Eric Wood, 3B, Blinn (Brenham, TX) College:
A freshman from Ontario, Canada, the 6-foot-2, 195-pound 19-year-old batted .321 but averaged about an error every three games. Great batting-practice power, hasn't yet translated into games.

Jacob Stallings, C, North Carolina:
He's a 22-year-old senior, which always raises question marks, but has filled out to 6-foot-5, 222 pounds, making the superior defensive player an imposing presence behind the plate. He batted .294 for the Tar Heels, also seeing action at first base.

Kevin Ross, SS, Niles West (Skokie, IL) High School:
The 6-foot-1, 200-pound gamer likely would have gone a lot higher had he not accepted a full-ride scholarship from Michigan a year ago. Many teams took that as indication he is committed to going to college and is not signable. The Bucs likely project him as a third baseman.

Douglas Crumlich, SS, UC Irvine:
The Bucs are making a second straight run at Cremlich, whom they drafted in last year's 38th round but did not sign. At 6-foot, 190 pounds, the 22-year-old collegian is a very light hitter but also very disciplined, regularly walking more often than striking out.

Pat Ludwig, RHP, Yale:
Accomplished ballplayers from the Ivy League are uncommon, but the Bucs had some success with Princeton's Russ Ohlendorf and went for this 6-1, 185-pound senior. Ludwig's ball moves a lot, just not very fast; the club will start him out as a reliever.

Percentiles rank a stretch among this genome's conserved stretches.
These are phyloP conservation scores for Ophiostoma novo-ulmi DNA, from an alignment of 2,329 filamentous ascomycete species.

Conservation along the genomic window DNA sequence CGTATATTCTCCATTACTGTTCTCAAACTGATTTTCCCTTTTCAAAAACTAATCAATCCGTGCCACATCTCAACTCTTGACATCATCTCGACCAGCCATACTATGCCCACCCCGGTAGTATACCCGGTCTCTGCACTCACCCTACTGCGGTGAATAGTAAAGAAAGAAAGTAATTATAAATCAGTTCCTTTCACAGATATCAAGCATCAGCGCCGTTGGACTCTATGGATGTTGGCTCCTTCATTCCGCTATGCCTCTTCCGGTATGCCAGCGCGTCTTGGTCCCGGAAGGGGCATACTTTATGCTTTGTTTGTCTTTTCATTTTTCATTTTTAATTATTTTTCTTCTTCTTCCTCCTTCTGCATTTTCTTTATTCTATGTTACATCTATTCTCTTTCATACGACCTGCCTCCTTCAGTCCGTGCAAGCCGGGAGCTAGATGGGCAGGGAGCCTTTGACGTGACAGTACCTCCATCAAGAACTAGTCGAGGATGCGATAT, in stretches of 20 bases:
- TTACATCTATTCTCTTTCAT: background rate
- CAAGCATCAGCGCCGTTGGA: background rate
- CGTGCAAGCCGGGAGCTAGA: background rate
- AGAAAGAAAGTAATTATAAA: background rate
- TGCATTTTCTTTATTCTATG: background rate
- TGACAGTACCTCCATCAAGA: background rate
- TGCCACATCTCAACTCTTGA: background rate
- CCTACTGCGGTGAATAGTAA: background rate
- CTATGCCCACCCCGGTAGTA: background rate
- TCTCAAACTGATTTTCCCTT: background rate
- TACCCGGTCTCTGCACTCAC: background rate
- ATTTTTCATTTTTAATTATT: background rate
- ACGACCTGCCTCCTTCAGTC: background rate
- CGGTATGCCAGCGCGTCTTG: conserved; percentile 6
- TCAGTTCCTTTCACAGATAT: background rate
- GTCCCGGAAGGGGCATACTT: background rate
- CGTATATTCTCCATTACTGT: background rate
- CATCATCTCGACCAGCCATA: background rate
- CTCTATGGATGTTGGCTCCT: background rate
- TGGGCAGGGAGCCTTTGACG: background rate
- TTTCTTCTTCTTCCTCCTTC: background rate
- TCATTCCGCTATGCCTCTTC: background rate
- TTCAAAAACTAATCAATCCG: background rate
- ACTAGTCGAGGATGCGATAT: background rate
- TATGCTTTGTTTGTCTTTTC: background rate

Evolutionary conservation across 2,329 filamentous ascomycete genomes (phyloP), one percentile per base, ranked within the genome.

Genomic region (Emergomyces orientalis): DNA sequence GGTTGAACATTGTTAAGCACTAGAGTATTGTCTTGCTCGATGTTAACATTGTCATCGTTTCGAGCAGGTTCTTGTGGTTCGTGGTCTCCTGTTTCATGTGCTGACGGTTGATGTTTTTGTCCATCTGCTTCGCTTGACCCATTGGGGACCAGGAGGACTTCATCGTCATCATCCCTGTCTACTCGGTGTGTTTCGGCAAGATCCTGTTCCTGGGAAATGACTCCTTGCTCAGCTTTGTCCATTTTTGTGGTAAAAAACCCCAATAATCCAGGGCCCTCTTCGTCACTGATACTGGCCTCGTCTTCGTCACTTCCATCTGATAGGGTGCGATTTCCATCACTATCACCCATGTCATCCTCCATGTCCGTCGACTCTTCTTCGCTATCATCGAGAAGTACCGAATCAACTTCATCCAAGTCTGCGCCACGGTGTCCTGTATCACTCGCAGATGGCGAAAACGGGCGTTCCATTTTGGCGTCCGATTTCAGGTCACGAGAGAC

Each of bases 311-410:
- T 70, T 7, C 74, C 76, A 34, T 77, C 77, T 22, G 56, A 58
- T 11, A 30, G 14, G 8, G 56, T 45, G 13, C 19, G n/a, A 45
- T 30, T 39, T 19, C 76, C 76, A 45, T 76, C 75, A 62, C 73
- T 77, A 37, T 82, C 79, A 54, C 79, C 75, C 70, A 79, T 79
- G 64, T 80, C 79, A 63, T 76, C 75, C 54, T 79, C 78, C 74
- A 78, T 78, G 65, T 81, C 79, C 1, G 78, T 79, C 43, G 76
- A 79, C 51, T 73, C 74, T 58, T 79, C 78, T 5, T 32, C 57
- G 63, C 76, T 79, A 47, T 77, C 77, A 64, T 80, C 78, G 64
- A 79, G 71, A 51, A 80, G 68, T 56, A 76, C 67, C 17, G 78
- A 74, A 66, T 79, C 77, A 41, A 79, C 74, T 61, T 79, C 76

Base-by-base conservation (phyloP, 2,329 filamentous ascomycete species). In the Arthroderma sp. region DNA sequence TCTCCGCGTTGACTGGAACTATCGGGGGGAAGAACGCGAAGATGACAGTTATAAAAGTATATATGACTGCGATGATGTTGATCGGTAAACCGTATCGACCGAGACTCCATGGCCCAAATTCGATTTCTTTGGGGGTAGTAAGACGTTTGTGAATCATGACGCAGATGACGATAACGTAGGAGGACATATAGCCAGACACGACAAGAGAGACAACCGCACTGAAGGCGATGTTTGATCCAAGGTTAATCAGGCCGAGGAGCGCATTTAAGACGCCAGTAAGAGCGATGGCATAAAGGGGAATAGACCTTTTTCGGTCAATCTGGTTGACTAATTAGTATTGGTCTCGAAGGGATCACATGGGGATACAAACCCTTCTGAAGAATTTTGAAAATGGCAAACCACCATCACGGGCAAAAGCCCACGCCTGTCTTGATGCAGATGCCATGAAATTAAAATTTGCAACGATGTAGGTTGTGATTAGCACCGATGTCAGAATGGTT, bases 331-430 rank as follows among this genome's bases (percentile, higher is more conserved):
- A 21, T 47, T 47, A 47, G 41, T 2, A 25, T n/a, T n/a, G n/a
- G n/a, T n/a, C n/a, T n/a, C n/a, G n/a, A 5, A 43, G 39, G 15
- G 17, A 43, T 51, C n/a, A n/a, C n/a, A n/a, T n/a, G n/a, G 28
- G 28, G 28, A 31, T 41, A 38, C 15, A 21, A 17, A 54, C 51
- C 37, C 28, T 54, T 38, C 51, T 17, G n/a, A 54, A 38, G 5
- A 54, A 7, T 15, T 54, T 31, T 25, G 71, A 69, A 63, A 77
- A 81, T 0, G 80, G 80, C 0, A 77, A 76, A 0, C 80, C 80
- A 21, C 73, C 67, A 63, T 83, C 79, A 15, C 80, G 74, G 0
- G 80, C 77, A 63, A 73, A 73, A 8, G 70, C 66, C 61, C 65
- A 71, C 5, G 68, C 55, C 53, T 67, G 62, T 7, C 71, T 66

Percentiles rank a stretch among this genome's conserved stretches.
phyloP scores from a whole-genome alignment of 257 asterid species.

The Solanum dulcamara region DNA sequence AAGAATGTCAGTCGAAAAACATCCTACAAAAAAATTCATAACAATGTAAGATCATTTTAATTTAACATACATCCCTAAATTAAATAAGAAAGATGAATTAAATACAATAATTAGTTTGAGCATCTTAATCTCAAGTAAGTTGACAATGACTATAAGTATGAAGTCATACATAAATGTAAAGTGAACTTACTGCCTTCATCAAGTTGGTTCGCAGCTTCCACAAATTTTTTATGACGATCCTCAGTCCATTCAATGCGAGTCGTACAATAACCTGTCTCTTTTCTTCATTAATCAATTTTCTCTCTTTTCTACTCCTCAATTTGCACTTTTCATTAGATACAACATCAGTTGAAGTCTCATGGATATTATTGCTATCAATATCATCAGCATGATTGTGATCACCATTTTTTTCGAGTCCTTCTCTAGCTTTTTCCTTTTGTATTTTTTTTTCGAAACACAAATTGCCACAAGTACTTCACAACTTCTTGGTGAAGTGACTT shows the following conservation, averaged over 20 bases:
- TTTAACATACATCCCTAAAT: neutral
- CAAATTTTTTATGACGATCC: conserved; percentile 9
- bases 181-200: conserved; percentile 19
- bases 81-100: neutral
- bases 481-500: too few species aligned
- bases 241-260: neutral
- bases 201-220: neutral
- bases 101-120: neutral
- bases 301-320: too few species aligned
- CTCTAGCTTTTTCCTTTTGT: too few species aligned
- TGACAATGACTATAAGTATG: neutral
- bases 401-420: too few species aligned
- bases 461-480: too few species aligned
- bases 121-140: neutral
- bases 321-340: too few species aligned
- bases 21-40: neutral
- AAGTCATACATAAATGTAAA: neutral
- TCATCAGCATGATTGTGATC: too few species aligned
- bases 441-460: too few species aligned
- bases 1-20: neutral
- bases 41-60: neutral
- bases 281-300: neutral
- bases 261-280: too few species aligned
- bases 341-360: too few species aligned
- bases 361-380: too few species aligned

Christopher Diaz, SS, North Carolina State:
A third shortstop pick out of the last four, Diaz led the Wolfpack with a .356 batting average while not missing a single game. The junior from Miami is a 5-foot-11 slasher.

Dalton Friend, LHP, Jefferson (Hillsboro, MO) College:
Now, really, how can the Pirates go wrong with a pitcher named "Friend?" This 6-foot-3, 235-pound sophomore is a southpaw who went 11-0 this season, with 68 strikeouts in 46 innings and a .222 opponents average. He has committed to Texas Tech.

Thomas Harlan, LHP, Fresno State:
The reedy (6-foot-6, 195 pounds) senior is the latest Bulldog lefty plucked by the Pirates (Justin Wilson 2008, Josh Poytress last year). Showed excellent control for a tall southpaw, with 85 strikeouts versus 16 walks in 106 2/3 innings.

Walker Buehler, RHP, Henry Clay (KY) High School:
The Bucs took a shot at a pitcher many considered a second- or third-rounder unless signing issues warded off teams. He has committed to Vanderbilt, and the Pirates will assuredly have to exceed his $100,000 slot cap to have any chance of getting his signature. Only 160 pounds over his 6-foot-2 frame, but can dial it up in to the mid-90s.

Jonathan Youngblood, CF, Meridian (MS) CC:
Speed and "D," lightweight bat, owning a slash line of .277/,379/.326 in school. But Pirates saw enough promise to bump him up from a 30th-round pick a year ago by Atlanta.

Tom Singer is a reporter for MLB.com and writes an MLBlog Change for a Nickel. He can also be found on Twitter @Tom_Singer. This story was not subject to the approval of Major League Baseball or its clubs.